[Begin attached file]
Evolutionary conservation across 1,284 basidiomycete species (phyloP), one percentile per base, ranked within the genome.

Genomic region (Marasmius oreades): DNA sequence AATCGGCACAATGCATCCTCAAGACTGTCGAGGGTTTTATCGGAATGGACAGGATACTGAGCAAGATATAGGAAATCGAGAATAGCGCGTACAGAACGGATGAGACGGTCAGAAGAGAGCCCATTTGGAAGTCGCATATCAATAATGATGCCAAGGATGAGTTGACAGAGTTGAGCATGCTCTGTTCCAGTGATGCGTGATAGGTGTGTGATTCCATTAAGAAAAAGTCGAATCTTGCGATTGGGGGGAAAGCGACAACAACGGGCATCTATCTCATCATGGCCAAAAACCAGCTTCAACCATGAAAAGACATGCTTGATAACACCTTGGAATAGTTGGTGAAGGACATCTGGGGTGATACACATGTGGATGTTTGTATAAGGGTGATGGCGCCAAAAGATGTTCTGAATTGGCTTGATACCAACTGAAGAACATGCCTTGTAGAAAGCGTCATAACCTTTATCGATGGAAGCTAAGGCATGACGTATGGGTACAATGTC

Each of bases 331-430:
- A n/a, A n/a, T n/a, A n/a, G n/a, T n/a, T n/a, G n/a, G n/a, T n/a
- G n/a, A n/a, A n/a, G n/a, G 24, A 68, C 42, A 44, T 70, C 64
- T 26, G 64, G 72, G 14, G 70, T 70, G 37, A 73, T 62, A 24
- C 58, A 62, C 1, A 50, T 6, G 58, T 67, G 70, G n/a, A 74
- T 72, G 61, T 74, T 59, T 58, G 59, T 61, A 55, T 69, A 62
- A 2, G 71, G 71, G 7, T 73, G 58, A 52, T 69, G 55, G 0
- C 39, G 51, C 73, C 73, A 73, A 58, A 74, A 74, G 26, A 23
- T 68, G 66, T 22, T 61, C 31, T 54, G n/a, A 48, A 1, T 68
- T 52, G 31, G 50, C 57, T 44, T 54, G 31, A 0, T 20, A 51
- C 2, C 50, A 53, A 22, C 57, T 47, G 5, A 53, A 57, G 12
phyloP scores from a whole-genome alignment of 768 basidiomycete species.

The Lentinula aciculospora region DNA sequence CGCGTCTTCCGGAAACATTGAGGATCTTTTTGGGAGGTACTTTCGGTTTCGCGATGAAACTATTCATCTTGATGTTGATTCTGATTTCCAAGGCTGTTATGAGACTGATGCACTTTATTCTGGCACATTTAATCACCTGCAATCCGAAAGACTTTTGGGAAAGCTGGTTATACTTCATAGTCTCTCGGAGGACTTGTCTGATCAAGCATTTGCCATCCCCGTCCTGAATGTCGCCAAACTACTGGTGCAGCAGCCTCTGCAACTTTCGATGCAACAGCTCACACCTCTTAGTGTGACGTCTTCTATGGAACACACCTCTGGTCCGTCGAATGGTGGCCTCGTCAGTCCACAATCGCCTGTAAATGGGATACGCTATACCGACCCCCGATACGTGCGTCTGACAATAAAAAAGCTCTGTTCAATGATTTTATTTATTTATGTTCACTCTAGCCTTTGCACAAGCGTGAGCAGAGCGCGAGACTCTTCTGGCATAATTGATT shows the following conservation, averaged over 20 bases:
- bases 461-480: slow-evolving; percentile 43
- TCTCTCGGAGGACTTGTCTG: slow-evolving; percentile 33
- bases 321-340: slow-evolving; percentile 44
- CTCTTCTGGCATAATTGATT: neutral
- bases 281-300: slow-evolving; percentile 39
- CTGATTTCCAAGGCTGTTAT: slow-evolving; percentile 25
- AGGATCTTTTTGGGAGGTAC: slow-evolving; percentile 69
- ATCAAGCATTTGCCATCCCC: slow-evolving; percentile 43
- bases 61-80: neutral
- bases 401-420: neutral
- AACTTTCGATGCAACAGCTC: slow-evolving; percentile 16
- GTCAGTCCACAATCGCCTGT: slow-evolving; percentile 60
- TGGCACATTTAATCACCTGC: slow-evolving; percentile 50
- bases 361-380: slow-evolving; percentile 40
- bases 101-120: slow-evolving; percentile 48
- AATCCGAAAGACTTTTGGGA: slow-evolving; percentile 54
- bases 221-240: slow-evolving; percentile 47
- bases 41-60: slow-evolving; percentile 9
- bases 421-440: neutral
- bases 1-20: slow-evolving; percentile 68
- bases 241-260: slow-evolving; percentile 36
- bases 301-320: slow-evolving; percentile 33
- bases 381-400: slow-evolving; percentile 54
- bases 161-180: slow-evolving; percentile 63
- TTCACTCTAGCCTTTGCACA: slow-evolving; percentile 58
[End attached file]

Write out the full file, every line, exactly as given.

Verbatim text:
Evolutionary conservation across 1,284 basidiomycete species (phyloP), one percentile per base, ranked within the genome.

Genomic region (Marasmius oreades): DNA sequence AATCGGCACAATGCATCCTCAAGACTGTCGAGGGTTTTATCGGAATGGACAGGATACTGAGCAAGATATAGGAAATCGAGAATAGCGCGTACAGAACGGATGAGACGGTCAGAAGAGAGCCCATTTGGAAGTCGCATATCAATAATGATGCCAAGGATGAGTTGACAGAGTTGAGCATGCTCTGTTCCAGTGATGCGTGATAGGTGTGTGATTCCATTAAGAAAAAGTCGAATCTTGCGATTGGGGGGAAAGCGACAACAACGGGCATCTATCTCATCATGGCCAAAAACCAGCTTCAACCATGAAAAGACATGCTTGATAACACCTTGGAATAGTTGGTGAAGGACATCTGGGGTGATACACATGTGGATGTTTGTATAAGGGTGATGGCGCCAAAAGATGTTCTGAATTGGCTTGATACCAACTGAAGAACATGCCTTGTAGAAAGCGTCATAACCTTTATCGATGGAAGCTAAGGCATGACGTATGGGTACAATGTC

Each of bases 331-430:
- A n/a, A n/a, T n/a, A n/a, G n/a, T n/a, T n/a, G n/a, G n/a, T n/a
- G n/a, A n/a, A n/a, G n/a, G 24, A 68, C 42, A 44, T 70, C 64
- T 26, G 64, G 72, G 14, G 70, T 70, G 37, A 73, T 62, A 24
- C 58, A 62, C 1, A 50, T 6, G 58, T 67, G 70, G n/a, A 74
- T 72, G 61, T 74, T 59, T 58, G 59, T 61, A 55, T 69, A 62
- A 2, G 71, G 71, G 7, T 73, G 58, A 52, T 69, G 55, G 0
- C 39, G 51, C 73, C 73, A 73, A 58, A 74, A 74, G 26, A 23
- T 68, G 66, T 22, T 61, C 31, T 54, G n/a, A 48, A 1, T 68
- T 52, G 31, G 50, C 57, T 44, T 54, G 31, A 0, T 20, A 51
- C 2, C 50, A 53, A 22, C 57, T 47, G 5, A 53, A 57, G 12
phyloP scores from a whole-genome alignment of 768 basidiomycete species.

The Lentinula aciculospora region DNA sequence CGCGTCTTCCGGAAACATTGAGGATCTTTTTGGGAGGTACTTTCGGTTTCGCGATGAAACTATTCATCTTGATGTTGATTCTGATTTCCAAGGCTGTTATGAGACTGATGCACTTTATTCTGGCACATTTAATCACCTGCAATCCGAAAGACTTTTGGGAAAGCTGGTTATACTTCATAGTCTCTCGGAGGACTTGTCTGATCAAGCATTTGCCATCCCCGTCCTGAATGTCGCCAAACTACTGGTGCAGCAGCCTCTGCAACTTTCGATGCAACAGCTCACACCTCTTAGTGTGACGTCTTCTATGGAACACACCTCTGGTCCGTCGAATGGTGGCCTCGTCAGTCCACAATCGCCTGTAAATGGGATACGCTATACCGACCCCCGATACGTGCGTCTGACAATAAAAAAGCTCTGTTCAATGATTTTATTTATTTATGTTCACTCTAGCCTTTGCACAAGCGTGAGCAGAGCGCGAGACTCTTCTGGCATAATTGATT shows the following conservation, averaged over 20 bases:
- bases 461-480: slow-evolving; percentile 43
- TCTCTCGGAGGACTTGTCTG: slow-evolving; percentile 33
- bases 321-340: slow-evolving; percentile 44
- CTCTTCTGGCATAATTGATT: neutral
- bases 281-300: slow-evolving; percentile 39
- CTGATTTCCAAGGCTGTTAT: slow-evolving; percentile 25
- AGGATCTTTTTGGGAGGTAC: slow-evolving; percentile 69
- ATCAAGCATTTGCCATCCCC: slow-evolving; percentile 43
- bases 61-80: neutral
- bases 401-420: neutral
- AACTTTCGATGCAACAGCTC: slow-evolving; percentile 16
- GTCAGTCCACAATCGCCTGT: slow-evolving; percentile 60
- TGGCACATTTAATCACCTGC: slow-evolving; percentile 50
- bases 361-380: slow-evolving; percentile 40
- bases 101-120: slow-evolving; percentile 48
- AATCCGAAAGACTTTTGGGA: slow-evolving; percentile 54
- bases 221-240: slow-evolving; percentile 47
- bases 41-60: slow-evolving; percentile 9
- bases 421-440: neutral
- bases 1-20: slow-evolving; percentile 68
- bases 241-260: slow-evolving; percentile 36
- bases 301-320: slow-evolving; percentile 33
- bases 381-400: slow-evolving; percentile 54
- bases 161-180: slow-evolving; percentile 63
- TTCACTCTAGCCTTTGCACA: slow-evolving; percentile 58